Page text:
And Transplantation

Regulatory Aspects. Treatment of type 1 diabetes by transplanting human allogeneic islets is an investigational procedure. It is ensconced by layers of quality and regulatory oversight to safeguard public health and monitor the development of the new procedure. In the United States, transplantable allogeneic pancreatic islets meet the definition of a "drug" in the Federal Food, Drug, and Cosmetic Act (FD&C Act), 21 USC 321(g), and are subject to certain requirements of the FD&C Act. Therefore, before the initiation of any studies in humans of allogeneic islet transplantation, an investigational new drug (IND) application must be approved by the FDA (Regulations for Biological Products Title 21, Code of Federal Regulations Part 312—Investigational New Drugs). Appendix 1 lists the pertinent documents published by the FDA concerning the regulation of cellular and tissue-based products intended for transplantation, including allogeneic islets. The basis for this regulatory order is to ensure that a safe, quality product is used for transplantation.

For biological products, safety is ensured by control of the "manufacturing" process. This requires methodology to adequately characterize and demonstrate that the final therapeutic product can be "manufactured" consistently. To successfully obtain islet preparations that are safe to implant and of high quality, each stage of the production process is defined by standard operating procedures and quality control checks implemented during the course of the isolation and purification procedure. The "manufacturing" process of islets begins at the time of organ procurement.

Pancreas Donor Criteria, Procurement and Preservation. An ideal donor will have a favorable medical, sexual, and social history; pass the physical examination requirements; and clear all standard laboratory tests used in multiorgan donor workups to show low risk of disease transmission. The impact of pancreas donor criteria on the results of islet isolation and purification has been studied retrospectively by a number of groups.35-38 Older donor age, a local procurement team, and high body mass index are positively correlated with successful islet isolations. Hyperglycemia, increased duration of cardiac arrest, and increased duration of cold storage are negatively correlated.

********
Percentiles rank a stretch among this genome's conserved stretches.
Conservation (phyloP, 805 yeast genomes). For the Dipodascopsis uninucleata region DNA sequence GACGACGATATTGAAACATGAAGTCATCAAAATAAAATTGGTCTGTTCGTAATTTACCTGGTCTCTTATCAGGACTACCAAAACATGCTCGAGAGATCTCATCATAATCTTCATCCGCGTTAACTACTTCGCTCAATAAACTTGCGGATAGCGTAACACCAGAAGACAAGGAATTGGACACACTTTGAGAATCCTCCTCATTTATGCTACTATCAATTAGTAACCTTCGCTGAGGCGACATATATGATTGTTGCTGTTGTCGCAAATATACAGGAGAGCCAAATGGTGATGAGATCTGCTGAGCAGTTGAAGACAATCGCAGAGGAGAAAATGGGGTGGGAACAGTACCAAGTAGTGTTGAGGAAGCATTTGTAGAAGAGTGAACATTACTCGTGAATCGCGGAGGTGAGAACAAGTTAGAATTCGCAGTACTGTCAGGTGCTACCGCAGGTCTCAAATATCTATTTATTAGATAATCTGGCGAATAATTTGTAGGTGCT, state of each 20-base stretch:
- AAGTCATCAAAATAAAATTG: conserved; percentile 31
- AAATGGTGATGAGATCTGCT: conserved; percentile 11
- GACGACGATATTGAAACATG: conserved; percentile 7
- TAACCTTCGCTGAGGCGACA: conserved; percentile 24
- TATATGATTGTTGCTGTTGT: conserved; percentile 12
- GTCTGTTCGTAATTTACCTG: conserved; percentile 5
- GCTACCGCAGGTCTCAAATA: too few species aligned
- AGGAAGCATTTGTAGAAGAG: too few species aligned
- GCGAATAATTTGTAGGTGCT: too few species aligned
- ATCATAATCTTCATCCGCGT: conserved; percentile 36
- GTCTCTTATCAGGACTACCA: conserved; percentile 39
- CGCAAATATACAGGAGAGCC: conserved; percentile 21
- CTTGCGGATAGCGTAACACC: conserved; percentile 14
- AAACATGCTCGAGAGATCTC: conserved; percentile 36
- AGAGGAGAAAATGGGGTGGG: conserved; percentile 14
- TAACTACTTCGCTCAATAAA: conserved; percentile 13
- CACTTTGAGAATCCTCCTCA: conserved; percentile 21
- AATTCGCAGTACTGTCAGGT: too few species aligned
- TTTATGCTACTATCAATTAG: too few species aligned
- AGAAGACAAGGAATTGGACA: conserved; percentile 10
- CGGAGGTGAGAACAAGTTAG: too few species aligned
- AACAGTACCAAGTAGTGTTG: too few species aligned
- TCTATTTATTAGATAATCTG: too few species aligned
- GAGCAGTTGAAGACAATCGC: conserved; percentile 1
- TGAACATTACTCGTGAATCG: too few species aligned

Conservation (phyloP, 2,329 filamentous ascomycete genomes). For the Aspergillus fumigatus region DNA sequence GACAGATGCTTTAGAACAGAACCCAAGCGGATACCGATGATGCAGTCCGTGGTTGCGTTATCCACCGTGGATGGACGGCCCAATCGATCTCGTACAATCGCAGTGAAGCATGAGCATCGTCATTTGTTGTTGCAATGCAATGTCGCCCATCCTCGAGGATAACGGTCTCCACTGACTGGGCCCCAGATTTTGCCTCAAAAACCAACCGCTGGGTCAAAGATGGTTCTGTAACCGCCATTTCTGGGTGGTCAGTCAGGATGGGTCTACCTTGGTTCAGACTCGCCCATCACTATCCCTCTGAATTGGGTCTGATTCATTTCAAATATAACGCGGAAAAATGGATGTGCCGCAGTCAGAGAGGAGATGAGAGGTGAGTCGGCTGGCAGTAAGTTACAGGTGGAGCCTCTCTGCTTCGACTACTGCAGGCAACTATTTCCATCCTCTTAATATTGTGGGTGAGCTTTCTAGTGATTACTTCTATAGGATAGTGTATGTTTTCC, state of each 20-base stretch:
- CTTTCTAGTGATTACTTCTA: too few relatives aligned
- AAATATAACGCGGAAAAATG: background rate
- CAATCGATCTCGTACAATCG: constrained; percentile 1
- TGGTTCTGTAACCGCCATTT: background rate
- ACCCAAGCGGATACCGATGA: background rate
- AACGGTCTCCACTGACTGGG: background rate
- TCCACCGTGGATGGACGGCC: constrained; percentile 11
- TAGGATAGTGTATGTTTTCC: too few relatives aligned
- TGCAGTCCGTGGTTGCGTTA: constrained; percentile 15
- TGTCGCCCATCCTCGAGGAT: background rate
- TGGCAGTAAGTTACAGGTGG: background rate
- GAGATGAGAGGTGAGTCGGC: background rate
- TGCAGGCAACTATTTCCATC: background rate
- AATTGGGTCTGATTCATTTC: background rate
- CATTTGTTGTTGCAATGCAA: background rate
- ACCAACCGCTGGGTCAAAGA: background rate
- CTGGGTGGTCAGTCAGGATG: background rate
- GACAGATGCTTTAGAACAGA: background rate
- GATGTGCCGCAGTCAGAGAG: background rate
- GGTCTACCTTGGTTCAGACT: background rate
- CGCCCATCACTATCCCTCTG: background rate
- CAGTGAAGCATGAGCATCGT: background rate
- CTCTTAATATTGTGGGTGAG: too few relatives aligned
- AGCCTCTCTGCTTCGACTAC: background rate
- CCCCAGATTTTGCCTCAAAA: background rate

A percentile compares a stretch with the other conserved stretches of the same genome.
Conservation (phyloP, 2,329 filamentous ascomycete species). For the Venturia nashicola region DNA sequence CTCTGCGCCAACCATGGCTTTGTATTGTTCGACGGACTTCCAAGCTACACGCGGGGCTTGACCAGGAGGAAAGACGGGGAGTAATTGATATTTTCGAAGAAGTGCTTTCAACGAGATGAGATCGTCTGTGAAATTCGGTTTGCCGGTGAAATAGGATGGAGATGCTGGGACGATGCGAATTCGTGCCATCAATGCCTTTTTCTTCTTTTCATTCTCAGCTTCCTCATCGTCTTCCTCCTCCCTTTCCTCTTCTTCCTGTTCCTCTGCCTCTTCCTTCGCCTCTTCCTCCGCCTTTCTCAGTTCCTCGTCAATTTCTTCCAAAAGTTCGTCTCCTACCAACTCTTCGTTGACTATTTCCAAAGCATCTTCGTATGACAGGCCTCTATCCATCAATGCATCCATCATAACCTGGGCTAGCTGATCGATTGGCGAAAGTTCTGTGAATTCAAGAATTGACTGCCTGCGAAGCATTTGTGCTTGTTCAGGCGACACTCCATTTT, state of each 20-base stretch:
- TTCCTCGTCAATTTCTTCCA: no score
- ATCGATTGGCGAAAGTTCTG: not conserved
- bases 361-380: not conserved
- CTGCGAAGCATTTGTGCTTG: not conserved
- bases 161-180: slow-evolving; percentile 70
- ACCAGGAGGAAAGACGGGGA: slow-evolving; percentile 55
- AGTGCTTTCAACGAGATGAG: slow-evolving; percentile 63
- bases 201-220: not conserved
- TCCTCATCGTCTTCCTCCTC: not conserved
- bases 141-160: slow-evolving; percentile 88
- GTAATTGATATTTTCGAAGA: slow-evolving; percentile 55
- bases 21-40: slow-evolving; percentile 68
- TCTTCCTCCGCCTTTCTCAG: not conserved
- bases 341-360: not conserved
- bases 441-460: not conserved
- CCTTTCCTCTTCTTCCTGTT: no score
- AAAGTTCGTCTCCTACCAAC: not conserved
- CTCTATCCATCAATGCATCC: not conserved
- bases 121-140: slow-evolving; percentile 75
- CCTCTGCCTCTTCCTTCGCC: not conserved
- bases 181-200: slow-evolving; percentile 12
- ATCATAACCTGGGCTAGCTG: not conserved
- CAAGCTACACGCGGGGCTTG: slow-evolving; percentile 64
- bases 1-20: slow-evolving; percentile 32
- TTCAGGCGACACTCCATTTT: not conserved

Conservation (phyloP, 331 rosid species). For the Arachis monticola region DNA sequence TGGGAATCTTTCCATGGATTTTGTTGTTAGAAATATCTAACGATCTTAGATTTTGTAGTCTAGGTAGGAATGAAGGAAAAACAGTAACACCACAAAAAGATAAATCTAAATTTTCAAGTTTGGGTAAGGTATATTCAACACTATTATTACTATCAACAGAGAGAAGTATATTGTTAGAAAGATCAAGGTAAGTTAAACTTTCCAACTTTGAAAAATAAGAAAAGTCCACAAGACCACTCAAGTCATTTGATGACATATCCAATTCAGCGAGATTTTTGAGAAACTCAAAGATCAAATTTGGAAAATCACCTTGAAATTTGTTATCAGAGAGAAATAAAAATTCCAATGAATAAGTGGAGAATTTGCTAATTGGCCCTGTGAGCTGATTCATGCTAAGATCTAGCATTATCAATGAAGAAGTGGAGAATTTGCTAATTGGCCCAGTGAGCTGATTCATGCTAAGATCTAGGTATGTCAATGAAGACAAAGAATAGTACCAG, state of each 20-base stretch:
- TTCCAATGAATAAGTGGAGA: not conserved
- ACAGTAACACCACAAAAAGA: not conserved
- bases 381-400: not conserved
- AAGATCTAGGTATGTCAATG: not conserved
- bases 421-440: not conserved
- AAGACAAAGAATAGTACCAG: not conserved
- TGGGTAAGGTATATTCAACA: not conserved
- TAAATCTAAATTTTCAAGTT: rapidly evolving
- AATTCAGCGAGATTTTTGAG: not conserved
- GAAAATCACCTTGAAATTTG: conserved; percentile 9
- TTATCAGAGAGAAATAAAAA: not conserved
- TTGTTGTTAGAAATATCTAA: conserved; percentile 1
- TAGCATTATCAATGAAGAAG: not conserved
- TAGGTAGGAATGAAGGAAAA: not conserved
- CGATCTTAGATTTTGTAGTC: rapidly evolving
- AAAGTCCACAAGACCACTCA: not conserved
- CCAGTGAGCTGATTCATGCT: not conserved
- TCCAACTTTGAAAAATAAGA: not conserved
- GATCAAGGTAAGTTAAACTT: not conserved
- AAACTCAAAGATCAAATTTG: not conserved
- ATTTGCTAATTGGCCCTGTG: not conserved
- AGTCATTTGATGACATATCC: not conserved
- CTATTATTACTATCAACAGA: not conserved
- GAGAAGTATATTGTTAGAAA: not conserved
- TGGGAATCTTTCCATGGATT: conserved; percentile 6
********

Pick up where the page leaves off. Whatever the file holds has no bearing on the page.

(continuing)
The surgical technique for pancreas recovery for islet transplantation follows the principles established for immediately vascularized, whole-organ pancreas transplantation.39,40 The competence and commitment of the surgical team procuring a pancreas for islet transplantation is just as crucial for success of the islet transplant as it is in ensuring successful whole pancreas transplantation. One particularly important consideration of pancreas procurement for islet transplantation concerns the care in maintaining the integrity of the pancreas capsule. Since distention of the pancreas by intraductal injection of collagenase represents a crucial step in subsequent islet isolation, any breach of the pancreatic capsule will compromise this aspect of the isolation procedure. A moderately firm, hard, edematous, or fatty pancreas is not a contraindication to procurement for islet transplantation. In fact, the visual criteria to rule-in a pancreas for islet transplantation are more liberal than for whole pancreas transplantation.

Adequate perfusion of the pancreas with cold preservation solution is accomplished by aortic cannulation and flush through the splenic and superior mesenteric arteries. Venous hypertension in the pancreas should be avoided during in situ flush. If the cannula for in situ portal perfusion is located and secured in the portal vein, the pancreatic portion of the portal vein must be transected to allow continuous drainage of pancreatic fluid outflow. Thus, excessive perfusion pressure or restriction of venous outflow of the pancreas is avoided.

Continuous and effective surface cooling of the pancreas is of paramount importance: warm ischemia is detrimental to subsequent islet isolation.41 Topical cooling is accomplished by widely opening the lesser sac after dividing the gastro-colic omentum and placing ice slush on the anterior aspect of the pancreas immediately after aortic crossclamping and vascular flush. The pancreas is kept cool while liver procurement occurs. Next the pancreas is procured and stored in cold preservation solution. Finally the kidneys are procured.

Pancreata to be processed for islet isolation are less tolerant of cold ischemia than those used in whole pancreas transplantation. Cold preservation time should be kept less than 9 hours to improve islet isolation yield and function. Simple cold storage in University of Wisconsin (UW) solution has been the standard

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